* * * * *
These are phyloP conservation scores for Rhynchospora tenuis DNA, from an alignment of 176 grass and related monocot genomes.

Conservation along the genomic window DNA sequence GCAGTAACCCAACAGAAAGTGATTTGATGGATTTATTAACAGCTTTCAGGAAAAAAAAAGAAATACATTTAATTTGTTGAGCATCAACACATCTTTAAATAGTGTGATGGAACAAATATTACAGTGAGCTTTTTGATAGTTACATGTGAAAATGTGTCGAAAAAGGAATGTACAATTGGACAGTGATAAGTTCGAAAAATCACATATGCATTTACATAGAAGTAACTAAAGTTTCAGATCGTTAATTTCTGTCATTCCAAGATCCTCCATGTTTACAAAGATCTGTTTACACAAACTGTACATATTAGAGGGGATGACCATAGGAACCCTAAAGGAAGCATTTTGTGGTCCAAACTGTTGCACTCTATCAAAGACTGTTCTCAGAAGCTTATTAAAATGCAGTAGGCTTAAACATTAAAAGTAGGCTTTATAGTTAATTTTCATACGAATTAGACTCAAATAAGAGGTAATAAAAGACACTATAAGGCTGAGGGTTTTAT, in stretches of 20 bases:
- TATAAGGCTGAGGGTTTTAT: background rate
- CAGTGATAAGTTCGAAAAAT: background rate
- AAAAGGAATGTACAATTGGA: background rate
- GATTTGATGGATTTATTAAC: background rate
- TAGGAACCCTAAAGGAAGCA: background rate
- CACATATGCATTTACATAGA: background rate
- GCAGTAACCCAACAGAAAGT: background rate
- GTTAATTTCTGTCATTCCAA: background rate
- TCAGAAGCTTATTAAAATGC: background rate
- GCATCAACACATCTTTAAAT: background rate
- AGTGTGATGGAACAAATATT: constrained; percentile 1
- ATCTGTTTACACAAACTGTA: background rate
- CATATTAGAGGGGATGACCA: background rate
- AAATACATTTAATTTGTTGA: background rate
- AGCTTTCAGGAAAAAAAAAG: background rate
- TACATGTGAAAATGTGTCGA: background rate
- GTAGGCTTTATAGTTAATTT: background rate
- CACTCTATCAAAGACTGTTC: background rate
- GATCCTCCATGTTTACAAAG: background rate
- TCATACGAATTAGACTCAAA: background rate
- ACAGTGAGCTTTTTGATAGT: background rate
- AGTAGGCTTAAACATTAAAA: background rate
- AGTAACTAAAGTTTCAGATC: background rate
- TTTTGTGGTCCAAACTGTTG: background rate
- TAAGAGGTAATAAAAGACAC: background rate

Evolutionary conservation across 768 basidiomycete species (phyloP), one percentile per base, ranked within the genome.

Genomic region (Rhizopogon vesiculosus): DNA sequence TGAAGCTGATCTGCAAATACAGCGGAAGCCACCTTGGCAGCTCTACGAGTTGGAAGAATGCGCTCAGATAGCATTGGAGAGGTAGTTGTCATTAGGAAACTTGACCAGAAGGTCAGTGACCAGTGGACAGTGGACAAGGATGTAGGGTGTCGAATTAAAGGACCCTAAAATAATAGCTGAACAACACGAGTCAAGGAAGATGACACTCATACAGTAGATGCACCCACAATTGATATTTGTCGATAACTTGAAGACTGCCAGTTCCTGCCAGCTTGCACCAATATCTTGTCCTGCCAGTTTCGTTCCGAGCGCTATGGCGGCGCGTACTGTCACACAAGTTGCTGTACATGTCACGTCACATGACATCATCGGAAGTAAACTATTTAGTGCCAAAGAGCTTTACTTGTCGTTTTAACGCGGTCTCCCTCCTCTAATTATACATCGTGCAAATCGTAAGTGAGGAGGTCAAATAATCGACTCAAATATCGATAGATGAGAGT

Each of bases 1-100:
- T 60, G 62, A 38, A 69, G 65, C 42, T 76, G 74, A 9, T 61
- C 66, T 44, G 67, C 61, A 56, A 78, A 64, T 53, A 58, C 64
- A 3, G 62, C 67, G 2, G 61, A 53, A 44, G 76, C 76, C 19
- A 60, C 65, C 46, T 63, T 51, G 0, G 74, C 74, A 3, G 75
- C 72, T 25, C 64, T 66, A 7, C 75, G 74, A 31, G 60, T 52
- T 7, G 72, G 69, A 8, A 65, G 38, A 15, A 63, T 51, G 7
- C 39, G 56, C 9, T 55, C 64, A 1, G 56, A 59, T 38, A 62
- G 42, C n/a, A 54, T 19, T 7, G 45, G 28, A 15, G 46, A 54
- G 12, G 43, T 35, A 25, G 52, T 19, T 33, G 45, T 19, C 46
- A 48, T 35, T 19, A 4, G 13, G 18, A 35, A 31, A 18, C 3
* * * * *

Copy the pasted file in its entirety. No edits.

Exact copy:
These are phyloP conservation scores for Rhynchospora tenuis DNA, from an alignment of 176 grass and related monocot genomes.

Conservation along the genomic window DNA sequence GCAGTAACCCAACAGAAAGTGATTTGATGGATTTATTAACAGCTTTCAGGAAAAAAAAAGAAATACATTTAATTTGTTGAGCATCAACACATCTTTAAATAGTGTGATGGAACAAATATTACAGTGAGCTTTTTGATAGTTACATGTGAAAATGTGTCGAAAAAGGAATGTACAATTGGACAGTGATAAGTTCGAAAAATCACATATGCATTTACATAGAAGTAACTAAAGTTTCAGATCGTTAATTTCTGTCATTCCAAGATCCTCCATGTTTACAAAGATCTGTTTACACAAACTGTACATATTAGAGGGGATGACCATAGGAACCCTAAAGGAAGCATTTTGTGGTCCAAACTGTTGCACTCTATCAAAGACTGTTCTCAGAAGCTTATTAAAATGCAGTAGGCTTAAACATTAAAAGTAGGCTTTATAGTTAATTTTCATACGAATTAGACTCAAATAAGAGGTAATAAAAGACACTATAAGGCTGAGGGTTTTAT, in stretches of 20 bases:
- TATAAGGCTGAGGGTTTTAT: background rate
- CAGTGATAAGTTCGAAAAAT: background rate
- AAAAGGAATGTACAATTGGA: background rate
- GATTTGATGGATTTATTAAC: background rate
- TAGGAACCCTAAAGGAAGCA: background rate
- CACATATGCATTTACATAGA: background rate
- GCAGTAACCCAACAGAAAGT: background rate
- GTTAATTTCTGTCATTCCAA: background rate
- TCAGAAGCTTATTAAAATGC: background rate
- GCATCAACACATCTTTAAAT: background rate
- AGTGTGATGGAACAAATATT: constrained; percentile 1
- ATCTGTTTACACAAACTGTA: background rate
- CATATTAGAGGGGATGACCA: background rate
- AAATACATTTAATTTGTTGA: background rate
- AGCTTTCAGGAAAAAAAAAG: background rate
- TACATGTGAAAATGTGTCGA: background rate
- GTAGGCTTTATAGTTAATTT: background rate
- CACTCTATCAAAGACTGTTC: background rate
- GATCCTCCATGTTTACAAAG: background rate
- TCATACGAATTAGACTCAAA: background rate
- ACAGTGAGCTTTTTGATAGT: background rate
- AGTAGGCTTAAACATTAAAA: background rate
- AGTAACTAAAGTTTCAGATC: background rate
- TTTTGTGGTCCAAACTGTTG: background rate
- TAAGAGGTAATAAAAGACAC: background rate

Evolutionary conservation across 768 basidiomycete species (phyloP), one percentile per base, ranked within the genome.

Genomic region (Rhizopogon vesiculosus): DNA sequence TGAAGCTGATCTGCAAATACAGCGGAAGCCACCTTGGCAGCTCTACGAGTTGGAAGAATGCGCTCAGATAGCATTGGAGAGGTAGTTGTCATTAGGAAACTTGACCAGAAGGTCAGTGACCAGTGGACAGTGGACAAGGATGTAGGGTGTCGAATTAAAGGACCCTAAAATAATAGCTGAACAACACGAGTCAAGGAAGATGACACTCATACAGTAGATGCACCCACAATTGATATTTGTCGATAACTTGAAGACTGCCAGTTCCTGCCAGCTTGCACCAATATCTTGTCCTGCCAGTTTCGTTCCGAGCGCTATGGCGGCGCGTACTGTCACACAAGTTGCTGTACATGTCACGTCACATGACATCATCGGAAGTAAACTATTTAGTGCCAAAGAGCTTTACTTGTCGTTTTAACGCGGTCTCCCTCCTCTAATTATACATCGTGCAAATCGTAAGTGAGGAGGTCAAATAATCGACTCAAATATCGATAGATGAGAGT

Each of bases 1-100:
- T 60, G 62, A 38, A 69, G 65, C 42, T 76, G 74, A 9, T 61
- C 66, T 44, G 67, C 61, A 56, A 78, A 64, T 53, A 58, C 64
- A 3, G 62, C 67, G 2, G 61, A 53, A 44, G 76, C 76, C 19
- A 60, C 65, C 46, T 63, T 51, G 0, G 74, C 74, A 3, G 75
- C 72, T 25, C 64, T 66, A 7, C 75, G 74, A 31, G 60, T 52
- T 7, G 72, G 69, A 8, A 65, G 38, A 15, A 63, T 51, G 7
- C 39, G 56, C 9, T 55, C 64, A 1, G 56, A 59, T 38, A 62
- G 42, C n/a, A 54, T 19, T 7, G 45, G 28, A 15, G 46, A 54
- G 12, G 43, T 35, A 25, G 52, T 19, T 33, G 45, T 19, C 46
- A 48, T 35, T 19, A 4, G 13, G 18, A 35, A 31, A 18, C 3